YA readers are readers, and YA books are books.

And that’s why I’m glad Craig Ferguson didn’t call John Green a “YA writer. “

My parents are huge fans of The Late Late Show with Craig Ferguson, so I called them this morning and asked if they had seen the episode.  Of course they had, and though they had no idea who John Green was, they found him funny and charming and my mom was planning to download The Fault in Our Stars on her Kindle.  She had no idea it was a YA novel and was surprised when I told her. 

She’s going to order it anyway because it just sounds like a good book.

Anybody missing out on YA books misses out on a varied, nuanced, important, and wonderful world.  The President of the United States knows this, as you can see here on  in his town hall meeting with John Green during which he echoed Green’s exhortation “Don’t forget to be awesome.”  (But refused to name the Greens’ soon-to-be-born second child.)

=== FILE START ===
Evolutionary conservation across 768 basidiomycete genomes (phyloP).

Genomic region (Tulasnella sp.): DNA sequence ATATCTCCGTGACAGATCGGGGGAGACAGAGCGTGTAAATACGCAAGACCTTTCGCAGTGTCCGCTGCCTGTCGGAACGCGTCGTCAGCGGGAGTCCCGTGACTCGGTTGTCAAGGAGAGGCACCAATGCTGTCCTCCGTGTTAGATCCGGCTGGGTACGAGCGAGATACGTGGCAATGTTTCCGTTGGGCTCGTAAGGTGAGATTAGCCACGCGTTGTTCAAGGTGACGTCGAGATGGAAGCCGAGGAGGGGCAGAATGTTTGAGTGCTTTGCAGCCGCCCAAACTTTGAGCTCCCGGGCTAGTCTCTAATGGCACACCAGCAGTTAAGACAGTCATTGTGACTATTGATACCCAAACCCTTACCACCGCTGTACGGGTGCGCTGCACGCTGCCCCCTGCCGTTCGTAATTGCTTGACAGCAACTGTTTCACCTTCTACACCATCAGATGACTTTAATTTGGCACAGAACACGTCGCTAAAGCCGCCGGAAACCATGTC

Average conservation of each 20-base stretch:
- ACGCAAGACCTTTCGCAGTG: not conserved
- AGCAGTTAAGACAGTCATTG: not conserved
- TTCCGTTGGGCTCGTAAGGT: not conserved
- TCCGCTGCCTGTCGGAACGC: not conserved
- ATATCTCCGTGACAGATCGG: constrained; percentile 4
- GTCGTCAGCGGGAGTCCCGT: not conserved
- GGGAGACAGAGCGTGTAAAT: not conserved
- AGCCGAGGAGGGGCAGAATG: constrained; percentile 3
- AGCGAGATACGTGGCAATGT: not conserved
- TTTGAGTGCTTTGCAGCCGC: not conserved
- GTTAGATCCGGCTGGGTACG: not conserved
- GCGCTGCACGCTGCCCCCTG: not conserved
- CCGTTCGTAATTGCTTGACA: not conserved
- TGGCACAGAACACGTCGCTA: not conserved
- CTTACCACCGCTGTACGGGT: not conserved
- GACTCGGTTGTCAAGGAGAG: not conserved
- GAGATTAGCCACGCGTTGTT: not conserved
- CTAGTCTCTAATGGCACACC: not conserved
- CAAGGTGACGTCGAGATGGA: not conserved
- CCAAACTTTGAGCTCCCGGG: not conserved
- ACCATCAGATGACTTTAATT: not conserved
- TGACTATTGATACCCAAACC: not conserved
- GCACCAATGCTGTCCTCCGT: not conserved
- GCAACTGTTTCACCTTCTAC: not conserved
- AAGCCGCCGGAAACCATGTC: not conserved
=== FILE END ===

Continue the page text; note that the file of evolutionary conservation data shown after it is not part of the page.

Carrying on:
Clearly, Craig Ferguson does not forget to be awesome.

And I am grateful.

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Charm and Consequence Plot Teaser 3

The contents of a red plastic cup can get you in all kinds of trouble. Unless you’re lucky enough to have someone looking out for you.

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Charm and Consequence Plot Teaser 2

Georgia knows Jeremy Wrentham is trouble when he walks in. But she opens the door any way. Check it out on May 28th!

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Charm and Consequence Plot Teaser #1

The second installment in the Snark and Circumstance series comes out in two weeks! People have been asking what happens to Georgia and Michael, so I’ll be giving you some hints over the next 13 days to get you ready. Today: New Order’s “Bizarre Love Triangle”.

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Guest post: Kelly Hashway on writing a serialized e-novella

As we anticipate the SUMMER OF LOVE BLOG TOUR, I’ve asked my Swoon sister Kelly Hashway to compare notes with me on turning a novel into a serialized e-novella series.  You can find my take here at Kelly’s blog and Kelly weighs in below.  Look for her series